I taught for three years during which time I got married. I became pregnant after we were married a year and a half. The Lead Teacher at Almond School where I taught was a dedicated teacher I very much respected. She told me when she found out I was pregnant that if I could, I should stay home with my baby until he got older. She had gone right back to work after the birth of each of her two children and she said that if she had it to do over, she would have stayed home a few years.

Phil had decided to go to seminary, but we tightened our belts and I stayed home for the next 10 years. After that I worked part time for several years, going back to full time teaching in 2002.

Does that sound like a lot? I did NOT do it all at once!

I mention this because our culture scares women into thinking that they must stay in their job or they will lose every opportunity. There is also a strong message that women who do choose to stay home are missing out “on something”. I have been blessed to be able to teach public school, teach as a volunteer in a Christian school, work part time as a Health Education Specialist, and teach full time again. I also have been able to create art here and there along the way.

The point is NOT whether you are working outside your home or at home, or both – the issue is having peace that you are where God wants you to be at this time.
Let me share briefly about the next generation of women in my family. Our three daughters all graduated from college and each pursued various careers in: Legislative Staff for a US Congressman on Capitol Hill, teaching high school Political Science, nursing, coaching women’s soccer at every level from college to middle school, teaching Special Education at the elementary and middle school levels, and staying home with young children.

Does that sound like a lot? They did NOT do it all, nor all at once!

What I want to communicate clearly to the next generation, our grandchildren, is that God has a plan for their lives that will allow them to use their unique gifts and abilities while serving Him.

Ephesians 3:19-21(NLT)

19 May you experience the love of Christ, though it is too great to understand fully. Then you will be made complete with all the fullness of life and power that comes from God.

20 Now all glory to God, who is able, through his mighty power at work within us, to accomplish infinitely more than we might ask or think. 21 Glory to him in the church and in Christ Jesus through all generations forever and ever! Amen.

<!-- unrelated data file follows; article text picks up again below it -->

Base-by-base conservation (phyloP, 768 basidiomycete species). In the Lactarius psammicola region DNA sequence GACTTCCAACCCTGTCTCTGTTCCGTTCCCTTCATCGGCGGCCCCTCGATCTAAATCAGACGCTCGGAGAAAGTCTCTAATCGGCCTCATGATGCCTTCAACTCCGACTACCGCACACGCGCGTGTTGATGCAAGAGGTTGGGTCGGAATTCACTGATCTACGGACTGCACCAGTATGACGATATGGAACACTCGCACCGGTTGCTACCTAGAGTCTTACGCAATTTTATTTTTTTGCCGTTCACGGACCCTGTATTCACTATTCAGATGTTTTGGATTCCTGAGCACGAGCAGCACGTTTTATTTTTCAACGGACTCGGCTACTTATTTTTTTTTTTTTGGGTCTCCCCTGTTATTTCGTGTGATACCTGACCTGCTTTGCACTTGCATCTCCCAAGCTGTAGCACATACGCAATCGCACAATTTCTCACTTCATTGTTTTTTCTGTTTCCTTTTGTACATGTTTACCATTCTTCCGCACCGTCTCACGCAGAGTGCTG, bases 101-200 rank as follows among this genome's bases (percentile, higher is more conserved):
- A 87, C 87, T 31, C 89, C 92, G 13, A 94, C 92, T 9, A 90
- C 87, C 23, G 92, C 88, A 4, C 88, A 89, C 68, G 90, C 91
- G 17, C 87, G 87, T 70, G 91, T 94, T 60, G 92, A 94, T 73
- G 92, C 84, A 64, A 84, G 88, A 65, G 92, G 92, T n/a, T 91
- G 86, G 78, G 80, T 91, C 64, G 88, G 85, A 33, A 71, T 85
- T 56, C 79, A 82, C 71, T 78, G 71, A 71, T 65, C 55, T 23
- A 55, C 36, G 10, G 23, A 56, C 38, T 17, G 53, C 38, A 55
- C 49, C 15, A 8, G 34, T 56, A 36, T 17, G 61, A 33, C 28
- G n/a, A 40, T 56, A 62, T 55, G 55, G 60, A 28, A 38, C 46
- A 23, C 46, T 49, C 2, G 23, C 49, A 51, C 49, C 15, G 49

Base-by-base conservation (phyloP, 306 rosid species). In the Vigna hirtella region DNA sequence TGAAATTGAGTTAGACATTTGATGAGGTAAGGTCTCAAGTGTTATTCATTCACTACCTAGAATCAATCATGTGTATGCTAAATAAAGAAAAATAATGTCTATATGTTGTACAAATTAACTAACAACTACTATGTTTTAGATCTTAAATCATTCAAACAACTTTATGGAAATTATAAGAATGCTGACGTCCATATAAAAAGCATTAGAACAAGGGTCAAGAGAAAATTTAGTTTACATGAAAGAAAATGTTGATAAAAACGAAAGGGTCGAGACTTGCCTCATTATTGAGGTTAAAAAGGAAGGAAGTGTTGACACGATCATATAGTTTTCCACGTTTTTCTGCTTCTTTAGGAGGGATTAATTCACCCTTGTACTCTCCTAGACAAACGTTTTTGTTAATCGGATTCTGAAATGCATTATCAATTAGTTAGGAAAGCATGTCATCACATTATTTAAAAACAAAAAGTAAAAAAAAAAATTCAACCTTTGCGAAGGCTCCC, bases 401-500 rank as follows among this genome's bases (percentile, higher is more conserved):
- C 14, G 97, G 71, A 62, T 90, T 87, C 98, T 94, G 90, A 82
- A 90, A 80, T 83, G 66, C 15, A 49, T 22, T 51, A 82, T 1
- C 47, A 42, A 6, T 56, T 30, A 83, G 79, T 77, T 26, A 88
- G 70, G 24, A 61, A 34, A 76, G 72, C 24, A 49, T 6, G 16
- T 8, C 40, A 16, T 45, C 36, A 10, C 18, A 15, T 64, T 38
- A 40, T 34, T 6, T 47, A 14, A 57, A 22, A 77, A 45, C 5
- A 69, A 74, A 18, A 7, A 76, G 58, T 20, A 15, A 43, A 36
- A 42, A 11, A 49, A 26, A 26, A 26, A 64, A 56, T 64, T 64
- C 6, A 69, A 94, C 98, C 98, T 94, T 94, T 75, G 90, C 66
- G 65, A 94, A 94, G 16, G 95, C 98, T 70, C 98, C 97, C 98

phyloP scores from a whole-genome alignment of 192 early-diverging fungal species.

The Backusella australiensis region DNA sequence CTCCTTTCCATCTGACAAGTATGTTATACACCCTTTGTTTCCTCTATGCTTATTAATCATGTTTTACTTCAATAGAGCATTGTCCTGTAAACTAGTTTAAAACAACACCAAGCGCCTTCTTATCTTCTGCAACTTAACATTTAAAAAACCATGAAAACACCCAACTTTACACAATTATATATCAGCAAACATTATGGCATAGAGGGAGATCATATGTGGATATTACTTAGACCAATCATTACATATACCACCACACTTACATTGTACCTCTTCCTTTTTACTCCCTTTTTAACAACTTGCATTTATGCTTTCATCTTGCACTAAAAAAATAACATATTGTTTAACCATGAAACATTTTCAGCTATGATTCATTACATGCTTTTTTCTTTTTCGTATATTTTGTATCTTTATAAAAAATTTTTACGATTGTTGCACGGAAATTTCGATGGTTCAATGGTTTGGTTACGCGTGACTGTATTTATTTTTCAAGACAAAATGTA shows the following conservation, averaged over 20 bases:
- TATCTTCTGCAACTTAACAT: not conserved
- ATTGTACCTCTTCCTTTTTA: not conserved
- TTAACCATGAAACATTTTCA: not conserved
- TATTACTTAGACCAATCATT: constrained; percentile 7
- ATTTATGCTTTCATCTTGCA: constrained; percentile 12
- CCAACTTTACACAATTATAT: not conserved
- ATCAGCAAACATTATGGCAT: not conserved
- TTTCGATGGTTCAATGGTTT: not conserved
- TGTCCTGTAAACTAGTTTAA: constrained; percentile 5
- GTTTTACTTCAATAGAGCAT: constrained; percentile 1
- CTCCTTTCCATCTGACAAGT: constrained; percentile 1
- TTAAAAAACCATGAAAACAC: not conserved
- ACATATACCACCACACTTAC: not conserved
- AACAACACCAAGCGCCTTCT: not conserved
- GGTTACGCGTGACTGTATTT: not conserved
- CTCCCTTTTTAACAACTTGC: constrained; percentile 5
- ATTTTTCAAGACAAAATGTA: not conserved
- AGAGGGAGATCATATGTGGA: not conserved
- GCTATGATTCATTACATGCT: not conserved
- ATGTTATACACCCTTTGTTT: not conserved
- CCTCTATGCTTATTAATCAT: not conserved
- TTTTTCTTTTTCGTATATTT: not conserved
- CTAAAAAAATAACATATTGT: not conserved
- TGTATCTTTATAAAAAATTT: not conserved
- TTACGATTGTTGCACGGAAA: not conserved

We are able to “have it all”, in fact verse 20 says ” infinitely more than we might ask or think”.
I LOVE that last part – “through ALL generations forever and ever! Amen!”
We will have it all … in God’s way and in His time.

Having It All…but Not All at Once… Part 1

four gen

I heard several stories this week on the radio that gave me pause. One was an interview on “Fresh Air” and another was on “All Things Considered”. In light of Mother’s Day there were several stories on “Morning Edition” that focused on the changing roles of women in society. Each of these stories covered the issues that women face in current culture, exploring efforts of women to “have it all” – by overcoming the “barriers to success in the workplace”, AND have a satisfying and meaningful family life.

The first question that arose in my mind was “What is “it“? Certainly in our diverse and puralistic society these commentators are not suggesting that “it” is the same for all of us, are they? While listening to these viewpoints it seemed that the prevailing attitude was that many women don’t reach their goals or dreams because their responsibilites to their families hold them back. Small children prevent them from becoming the CEO because they can’t leave an ill child at day care and therefore they miss the important board meeting insuring being passed over for a promotion. Is a promotion guaranteed if one doesn’t have children? I think not.

But the question remains… can a woman “have it all”? That depends on what “it” is.

So, I asked myself… do I have it all? Did my mother?….did my Grandmother?….do my daughters?

I look at the above picture and see women who have had it all. Yet, not all at once, nor in the same way. Here is a picture of four generations of women who have lived their dreams because being a mother was a focal point of those dreams.

Let me explain.

My grandmother emigrated from Sweden in 1920. She came to Chicago via Ellis Island with one suitcase. Her dream was to raise a family as an American citizen. She first worked as a maid, then a cook for a wealthy Chicago family. After meeting my grandfather, she married, had three daughters, raised two grandsons, eventually living in a lovely brick colonial home in a northern suburb of Chicago. She began oil painting when she was 55 and she continued painting until she was 90. Her greatest joy came from her relationship with God through Jesus Christ. She loved to quote Bible verses – sometimes out of context – and share the fact that Jesus loves each individual, regardless of who they are.

At the end of her life, she felt she had it all. She had lived the American dream and was going to spend eternity with her Lord and Savior.